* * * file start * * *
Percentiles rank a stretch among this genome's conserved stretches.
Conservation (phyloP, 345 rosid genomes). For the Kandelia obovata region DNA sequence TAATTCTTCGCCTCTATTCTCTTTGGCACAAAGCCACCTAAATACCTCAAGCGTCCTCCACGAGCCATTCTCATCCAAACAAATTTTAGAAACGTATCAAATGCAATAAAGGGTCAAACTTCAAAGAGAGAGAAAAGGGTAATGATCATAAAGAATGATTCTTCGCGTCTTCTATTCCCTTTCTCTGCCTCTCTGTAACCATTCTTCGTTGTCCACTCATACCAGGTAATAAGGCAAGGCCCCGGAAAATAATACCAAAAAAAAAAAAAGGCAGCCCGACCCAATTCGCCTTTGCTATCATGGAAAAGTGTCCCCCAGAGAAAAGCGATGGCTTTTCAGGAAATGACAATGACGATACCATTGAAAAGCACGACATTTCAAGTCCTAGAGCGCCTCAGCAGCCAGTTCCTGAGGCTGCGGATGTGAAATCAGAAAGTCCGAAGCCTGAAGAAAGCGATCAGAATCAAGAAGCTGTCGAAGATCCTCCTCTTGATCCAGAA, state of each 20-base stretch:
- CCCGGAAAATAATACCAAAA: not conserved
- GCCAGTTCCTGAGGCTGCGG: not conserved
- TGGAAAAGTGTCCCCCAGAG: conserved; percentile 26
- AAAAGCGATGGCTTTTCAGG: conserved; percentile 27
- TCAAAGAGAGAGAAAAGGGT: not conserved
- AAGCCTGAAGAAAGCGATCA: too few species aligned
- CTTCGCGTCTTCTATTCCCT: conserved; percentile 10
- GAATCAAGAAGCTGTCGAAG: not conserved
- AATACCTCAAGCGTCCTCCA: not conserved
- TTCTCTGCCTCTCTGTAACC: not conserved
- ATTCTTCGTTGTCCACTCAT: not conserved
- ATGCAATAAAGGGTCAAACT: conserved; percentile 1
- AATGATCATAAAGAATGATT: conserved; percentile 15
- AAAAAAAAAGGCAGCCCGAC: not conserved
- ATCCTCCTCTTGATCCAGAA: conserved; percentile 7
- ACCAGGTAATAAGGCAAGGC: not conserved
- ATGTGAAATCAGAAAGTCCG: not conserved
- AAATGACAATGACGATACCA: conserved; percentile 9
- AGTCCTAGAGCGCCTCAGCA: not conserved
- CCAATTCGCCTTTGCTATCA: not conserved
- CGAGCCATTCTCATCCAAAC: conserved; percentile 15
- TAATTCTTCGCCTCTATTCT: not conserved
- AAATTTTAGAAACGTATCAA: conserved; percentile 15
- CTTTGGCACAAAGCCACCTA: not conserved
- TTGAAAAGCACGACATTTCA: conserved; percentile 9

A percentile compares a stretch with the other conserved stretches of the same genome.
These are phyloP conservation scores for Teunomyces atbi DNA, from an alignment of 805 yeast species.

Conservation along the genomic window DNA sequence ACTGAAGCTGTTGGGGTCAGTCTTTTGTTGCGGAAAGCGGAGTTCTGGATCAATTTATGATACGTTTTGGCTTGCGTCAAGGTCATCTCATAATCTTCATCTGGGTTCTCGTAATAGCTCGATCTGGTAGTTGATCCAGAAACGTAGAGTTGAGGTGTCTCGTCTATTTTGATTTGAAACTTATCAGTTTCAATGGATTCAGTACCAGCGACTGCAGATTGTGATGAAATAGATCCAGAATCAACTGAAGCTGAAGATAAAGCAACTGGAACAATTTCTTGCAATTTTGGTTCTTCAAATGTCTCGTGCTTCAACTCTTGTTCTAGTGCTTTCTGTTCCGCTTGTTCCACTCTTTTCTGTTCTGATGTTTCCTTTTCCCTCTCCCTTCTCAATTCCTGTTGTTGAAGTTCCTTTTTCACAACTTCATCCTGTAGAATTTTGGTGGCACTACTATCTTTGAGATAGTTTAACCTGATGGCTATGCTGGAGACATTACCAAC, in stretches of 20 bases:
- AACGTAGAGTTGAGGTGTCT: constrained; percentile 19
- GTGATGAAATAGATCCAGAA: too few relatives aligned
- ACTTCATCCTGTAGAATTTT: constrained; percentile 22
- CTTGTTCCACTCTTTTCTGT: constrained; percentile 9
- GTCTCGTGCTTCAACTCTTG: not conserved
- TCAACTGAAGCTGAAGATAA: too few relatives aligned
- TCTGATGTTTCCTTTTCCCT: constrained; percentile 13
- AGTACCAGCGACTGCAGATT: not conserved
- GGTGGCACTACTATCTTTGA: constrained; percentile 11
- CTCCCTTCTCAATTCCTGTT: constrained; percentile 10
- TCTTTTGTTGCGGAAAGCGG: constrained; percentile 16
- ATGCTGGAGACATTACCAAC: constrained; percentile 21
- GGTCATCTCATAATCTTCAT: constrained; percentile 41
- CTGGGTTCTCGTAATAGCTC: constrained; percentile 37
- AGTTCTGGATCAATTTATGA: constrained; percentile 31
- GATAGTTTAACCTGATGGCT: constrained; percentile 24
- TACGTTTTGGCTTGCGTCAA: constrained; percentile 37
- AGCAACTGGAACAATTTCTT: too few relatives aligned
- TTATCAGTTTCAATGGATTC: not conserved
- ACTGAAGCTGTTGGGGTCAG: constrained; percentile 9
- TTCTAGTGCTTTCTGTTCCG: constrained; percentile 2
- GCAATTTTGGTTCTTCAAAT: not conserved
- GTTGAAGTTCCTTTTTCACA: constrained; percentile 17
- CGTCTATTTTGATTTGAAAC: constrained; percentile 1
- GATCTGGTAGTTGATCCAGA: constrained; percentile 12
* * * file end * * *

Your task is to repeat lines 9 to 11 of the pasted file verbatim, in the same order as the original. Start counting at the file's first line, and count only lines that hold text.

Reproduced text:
- CTTCGCGTCTTCTATTCCCT: conserved; percentile 10
- GAATCAAGAAGCTGTCGAAG: not conserved
- AATACCTCAAGCGTCCTCCA: not conserved